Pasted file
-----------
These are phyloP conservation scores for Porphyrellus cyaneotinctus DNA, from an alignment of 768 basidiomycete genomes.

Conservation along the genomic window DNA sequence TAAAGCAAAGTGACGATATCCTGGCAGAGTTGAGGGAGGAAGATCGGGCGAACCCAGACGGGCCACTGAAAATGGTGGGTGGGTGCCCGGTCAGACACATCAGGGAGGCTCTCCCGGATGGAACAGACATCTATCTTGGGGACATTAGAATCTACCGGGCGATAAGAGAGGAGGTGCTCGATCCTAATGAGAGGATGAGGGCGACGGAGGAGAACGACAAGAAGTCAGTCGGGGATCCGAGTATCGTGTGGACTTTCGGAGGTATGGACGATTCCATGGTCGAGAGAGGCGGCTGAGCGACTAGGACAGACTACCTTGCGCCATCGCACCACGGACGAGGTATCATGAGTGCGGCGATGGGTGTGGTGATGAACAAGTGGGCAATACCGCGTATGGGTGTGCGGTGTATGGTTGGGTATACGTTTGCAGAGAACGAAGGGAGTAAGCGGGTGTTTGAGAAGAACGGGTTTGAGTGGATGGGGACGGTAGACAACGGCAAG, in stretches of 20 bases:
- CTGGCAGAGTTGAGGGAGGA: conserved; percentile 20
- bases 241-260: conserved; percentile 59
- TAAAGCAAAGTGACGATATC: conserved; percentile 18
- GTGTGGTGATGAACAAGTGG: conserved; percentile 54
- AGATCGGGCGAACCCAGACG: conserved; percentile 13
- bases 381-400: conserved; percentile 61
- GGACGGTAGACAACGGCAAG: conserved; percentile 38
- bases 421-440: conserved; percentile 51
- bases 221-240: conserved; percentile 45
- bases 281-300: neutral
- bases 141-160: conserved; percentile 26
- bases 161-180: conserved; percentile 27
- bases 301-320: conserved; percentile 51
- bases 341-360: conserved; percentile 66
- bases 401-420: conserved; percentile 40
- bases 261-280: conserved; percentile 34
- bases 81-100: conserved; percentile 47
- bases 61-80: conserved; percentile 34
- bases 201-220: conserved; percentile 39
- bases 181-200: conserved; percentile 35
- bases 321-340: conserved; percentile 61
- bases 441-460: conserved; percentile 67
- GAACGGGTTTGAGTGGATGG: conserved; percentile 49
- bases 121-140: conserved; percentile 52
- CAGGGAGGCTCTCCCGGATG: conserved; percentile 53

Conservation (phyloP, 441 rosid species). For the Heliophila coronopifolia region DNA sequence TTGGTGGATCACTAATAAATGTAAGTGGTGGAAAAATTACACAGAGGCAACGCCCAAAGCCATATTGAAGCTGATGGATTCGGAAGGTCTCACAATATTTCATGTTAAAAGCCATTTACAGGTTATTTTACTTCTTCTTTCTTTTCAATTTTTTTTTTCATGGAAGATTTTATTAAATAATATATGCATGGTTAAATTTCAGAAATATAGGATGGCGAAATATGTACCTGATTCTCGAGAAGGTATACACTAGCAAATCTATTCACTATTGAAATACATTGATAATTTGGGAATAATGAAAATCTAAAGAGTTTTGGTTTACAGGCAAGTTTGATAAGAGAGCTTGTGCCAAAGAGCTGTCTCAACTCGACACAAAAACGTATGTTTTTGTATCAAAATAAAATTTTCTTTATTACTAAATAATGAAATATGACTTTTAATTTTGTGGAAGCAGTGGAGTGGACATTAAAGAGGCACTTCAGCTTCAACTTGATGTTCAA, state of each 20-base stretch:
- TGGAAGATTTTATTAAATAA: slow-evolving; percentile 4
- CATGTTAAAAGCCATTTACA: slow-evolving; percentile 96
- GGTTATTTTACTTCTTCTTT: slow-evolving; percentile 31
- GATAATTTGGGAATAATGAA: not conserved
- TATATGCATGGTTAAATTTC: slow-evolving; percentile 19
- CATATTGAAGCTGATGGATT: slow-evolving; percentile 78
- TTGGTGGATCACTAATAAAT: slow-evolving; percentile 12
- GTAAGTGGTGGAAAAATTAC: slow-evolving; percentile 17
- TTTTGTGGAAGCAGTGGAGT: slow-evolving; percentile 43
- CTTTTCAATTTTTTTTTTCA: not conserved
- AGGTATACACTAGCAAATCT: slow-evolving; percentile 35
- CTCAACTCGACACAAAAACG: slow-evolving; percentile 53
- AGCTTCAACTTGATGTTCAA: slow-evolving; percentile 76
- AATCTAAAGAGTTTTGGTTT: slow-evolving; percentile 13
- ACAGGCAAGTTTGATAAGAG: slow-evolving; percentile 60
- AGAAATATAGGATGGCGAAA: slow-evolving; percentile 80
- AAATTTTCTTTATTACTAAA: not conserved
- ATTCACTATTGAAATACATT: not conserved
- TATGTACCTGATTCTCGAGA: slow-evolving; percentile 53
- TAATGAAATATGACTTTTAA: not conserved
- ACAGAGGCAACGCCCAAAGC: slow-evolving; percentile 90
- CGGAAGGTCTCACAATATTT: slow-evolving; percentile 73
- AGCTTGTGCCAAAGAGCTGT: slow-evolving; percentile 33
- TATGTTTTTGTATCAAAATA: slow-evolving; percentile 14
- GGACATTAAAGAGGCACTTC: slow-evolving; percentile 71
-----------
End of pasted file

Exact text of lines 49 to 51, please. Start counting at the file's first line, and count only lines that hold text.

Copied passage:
- ACAGAGGCAACGCCCAAAGC: slow-evolving; percentile 90
- CGGAAGGTCTCACAATATTT: slow-evolving; percentile 73
- AGCTTGTGCCAAAGAGCTGT: slow-evolving; percentile 33